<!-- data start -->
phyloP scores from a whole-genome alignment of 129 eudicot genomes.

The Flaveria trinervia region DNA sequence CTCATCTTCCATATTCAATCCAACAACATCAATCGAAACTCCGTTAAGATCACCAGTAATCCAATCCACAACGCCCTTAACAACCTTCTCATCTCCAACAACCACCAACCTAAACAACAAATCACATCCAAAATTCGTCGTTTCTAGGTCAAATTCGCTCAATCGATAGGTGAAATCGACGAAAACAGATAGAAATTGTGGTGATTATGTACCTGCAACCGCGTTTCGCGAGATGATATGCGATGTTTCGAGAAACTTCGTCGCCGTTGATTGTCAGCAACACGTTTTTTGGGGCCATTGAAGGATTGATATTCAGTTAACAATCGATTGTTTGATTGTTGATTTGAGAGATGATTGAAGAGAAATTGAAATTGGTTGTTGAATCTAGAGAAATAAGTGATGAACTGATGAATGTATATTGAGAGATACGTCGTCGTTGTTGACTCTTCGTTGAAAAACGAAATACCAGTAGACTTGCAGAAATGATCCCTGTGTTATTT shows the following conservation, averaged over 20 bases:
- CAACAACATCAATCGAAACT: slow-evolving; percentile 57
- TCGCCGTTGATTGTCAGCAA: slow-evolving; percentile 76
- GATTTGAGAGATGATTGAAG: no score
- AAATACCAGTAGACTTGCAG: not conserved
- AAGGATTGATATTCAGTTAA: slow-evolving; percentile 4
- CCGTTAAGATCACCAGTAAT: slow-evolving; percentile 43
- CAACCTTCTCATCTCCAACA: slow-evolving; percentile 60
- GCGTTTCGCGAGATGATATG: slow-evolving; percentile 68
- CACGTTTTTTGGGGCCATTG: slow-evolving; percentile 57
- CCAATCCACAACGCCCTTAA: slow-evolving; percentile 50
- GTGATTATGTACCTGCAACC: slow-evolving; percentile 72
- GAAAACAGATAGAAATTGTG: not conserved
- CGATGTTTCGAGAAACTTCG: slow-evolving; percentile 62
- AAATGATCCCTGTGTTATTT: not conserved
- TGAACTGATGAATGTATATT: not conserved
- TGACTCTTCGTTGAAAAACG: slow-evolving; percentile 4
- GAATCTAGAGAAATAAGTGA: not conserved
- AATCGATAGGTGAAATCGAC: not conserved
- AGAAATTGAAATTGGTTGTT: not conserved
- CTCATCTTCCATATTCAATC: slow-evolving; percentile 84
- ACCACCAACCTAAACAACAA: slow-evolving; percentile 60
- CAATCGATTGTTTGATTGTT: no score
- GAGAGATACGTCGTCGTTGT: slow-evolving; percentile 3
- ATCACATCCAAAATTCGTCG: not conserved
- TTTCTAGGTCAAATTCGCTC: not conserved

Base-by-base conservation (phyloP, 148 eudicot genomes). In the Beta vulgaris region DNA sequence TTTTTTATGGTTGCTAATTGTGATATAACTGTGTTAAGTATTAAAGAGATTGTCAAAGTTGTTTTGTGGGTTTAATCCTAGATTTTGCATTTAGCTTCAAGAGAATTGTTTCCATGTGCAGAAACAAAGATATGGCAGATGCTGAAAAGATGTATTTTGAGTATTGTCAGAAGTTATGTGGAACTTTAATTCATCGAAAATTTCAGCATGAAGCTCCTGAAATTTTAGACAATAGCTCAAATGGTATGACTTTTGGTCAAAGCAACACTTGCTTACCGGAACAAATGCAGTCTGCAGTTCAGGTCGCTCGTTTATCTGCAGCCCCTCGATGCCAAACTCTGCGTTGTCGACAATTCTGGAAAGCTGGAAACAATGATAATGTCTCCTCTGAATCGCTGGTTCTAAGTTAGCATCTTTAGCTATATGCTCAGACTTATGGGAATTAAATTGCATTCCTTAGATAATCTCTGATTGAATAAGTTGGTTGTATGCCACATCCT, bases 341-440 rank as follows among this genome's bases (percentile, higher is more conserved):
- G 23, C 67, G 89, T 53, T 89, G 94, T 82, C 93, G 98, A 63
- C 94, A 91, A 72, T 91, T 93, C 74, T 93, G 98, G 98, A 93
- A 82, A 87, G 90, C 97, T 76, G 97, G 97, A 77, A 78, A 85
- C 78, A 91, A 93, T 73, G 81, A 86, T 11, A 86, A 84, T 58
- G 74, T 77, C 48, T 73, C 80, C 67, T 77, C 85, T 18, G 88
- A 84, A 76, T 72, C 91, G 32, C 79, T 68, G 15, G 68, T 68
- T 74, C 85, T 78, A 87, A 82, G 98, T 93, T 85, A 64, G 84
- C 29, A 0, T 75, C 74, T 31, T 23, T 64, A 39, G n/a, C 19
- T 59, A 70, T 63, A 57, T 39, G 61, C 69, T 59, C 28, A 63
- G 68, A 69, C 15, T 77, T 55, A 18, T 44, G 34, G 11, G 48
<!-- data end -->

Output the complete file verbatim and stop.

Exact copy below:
phyloP scores from a whole-genome alignment of 129 eudicot genomes.

The Flaveria trinervia region DNA sequence CTCATCTTCCATATTCAATCCAACAACATCAATCGAAACTCCGTTAAGATCACCAGTAATCCAATCCACAACGCCCTTAACAACCTTCTCATCTCCAACAACCACCAACCTAAACAACAAATCACATCCAAAATTCGTCGTTTCTAGGTCAAATTCGCTCAATCGATAGGTGAAATCGACGAAAACAGATAGAAATTGTGGTGATTATGTACCTGCAACCGCGTTTCGCGAGATGATATGCGATGTTTCGAGAAACTTCGTCGCCGTTGATTGTCAGCAACACGTTTTTTGGGGCCATTGAAGGATTGATATTCAGTTAACAATCGATTGTTTGATTGTTGATTTGAGAGATGATTGAAGAGAAATTGAAATTGGTTGTTGAATCTAGAGAAATAAGTGATGAACTGATGAATGTATATTGAGAGATACGTCGTCGTTGTTGACTCTTCGTTGAAAAACGAAATACCAGTAGACTTGCAGAAATGATCCCTGTGTTATTT shows the following conservation, averaged over 20 bases:
- CAACAACATCAATCGAAACT: slow-evolving; percentile 57
- TCGCCGTTGATTGTCAGCAA: slow-evolving; percentile 76
- GATTTGAGAGATGATTGAAG: no score
- AAATACCAGTAGACTTGCAG: not conserved
- AAGGATTGATATTCAGTTAA: slow-evolving; percentile 4
- CCGTTAAGATCACCAGTAAT: slow-evolving; percentile 43
- CAACCTTCTCATCTCCAACA: slow-evolving; percentile 60
- GCGTTTCGCGAGATGATATG: slow-evolving; percentile 68
- CACGTTTTTTGGGGCCATTG: slow-evolving; percentile 57
- CCAATCCACAACGCCCTTAA: slow-evolving; percentile 50
- GTGATTATGTACCTGCAACC: slow-evolving; percentile 72
- GAAAACAGATAGAAATTGTG: not conserved
- CGATGTTTCGAGAAACTTCG: slow-evolving; percentile 62
- AAATGATCCCTGTGTTATTT: not conserved
- TGAACTGATGAATGTATATT: not conserved
- TGACTCTTCGTTGAAAAACG: slow-evolving; percentile 4
- GAATCTAGAGAAATAAGTGA: not conserved
- AATCGATAGGTGAAATCGAC: not conserved
- AGAAATTGAAATTGGTTGTT: not conserved
- CTCATCTTCCATATTCAATC: slow-evolving; percentile 84
- ACCACCAACCTAAACAACAA: slow-evolving; percentile 60
- CAATCGATTGTTTGATTGTT: no score
- GAGAGATACGTCGTCGTTGT: slow-evolving; percentile 3
- ATCACATCCAAAATTCGTCG: not conserved
- TTTCTAGGTCAAATTCGCTC: not conserved

Base-by-base conservation (phyloP, 148 eudicot genomes). In the Beta vulgaris region DNA sequence TTTTTTATGGTTGCTAATTGTGATATAACTGTGTTAAGTATTAAAGAGATTGTCAAAGTTGTTTTGTGGGTTTAATCCTAGATTTTGCATTTAGCTTCAAGAGAATTGTTTCCATGTGCAGAAACAAAGATATGGCAGATGCTGAAAAGATGTATTTTGAGTATTGTCAGAAGTTATGTGGAACTTTAATTCATCGAAAATTTCAGCATGAAGCTCCTGAAATTTTAGACAATAGCTCAAATGGTATGACTTTTGGTCAAAGCAACACTTGCTTACCGGAACAAATGCAGTCTGCAGTTCAGGTCGCTCGTTTATCTGCAGCCCCTCGATGCCAAACTCTGCGTTGTCGACAATTCTGGAAAGCTGGAAACAATGATAATGTCTCCTCTGAATCGCTGGTTCTAAGTTAGCATCTTTAGCTATATGCTCAGACTTATGGGAATTAAATTGCATTCCTTAGATAATCTCTGATTGAATAAGTTGGTTGTATGCCACATCCT, bases 341-440 rank as follows among this genome's bases (percentile, higher is more conserved):
- G 23, C 67, G 89, T 53, T 89, G 94, T 82, C 93, G 98, A 63
- C 94, A 91, A 72, T 91, T 93, C 74, T 93, G 98, G 98, A 93
- A 82, A 87, G 90, C 97, T 76, G 97, G 97, A 77, A 78, A 85
- C 78, A 91, A 93, T 73, G 81, A 86, T 11, A 86, A 84, T 58
- G 74, T 77, C 48, T 73, C 80, C 67, T 77, C 85, T 18, G 88
- A 84, A 76, T 72, C 91, G 32, C 79, T 68, G 15, G 68, T 68
- T 74, C 85, T 78, A 87, A 82, G 98, T 93, T 85, A 64, G 84
- C 29, A 0, T 75, C 74, T 31, T 23, T 64, A 39, G n/a, C 19
- T 59, A 70, T 63, A 57, T 39, G 61, C 69, T 59, C 28, A 63
- G 68, A 69, C 15, T 77, T 55, A 18, T 44, G 34, G 11, G 48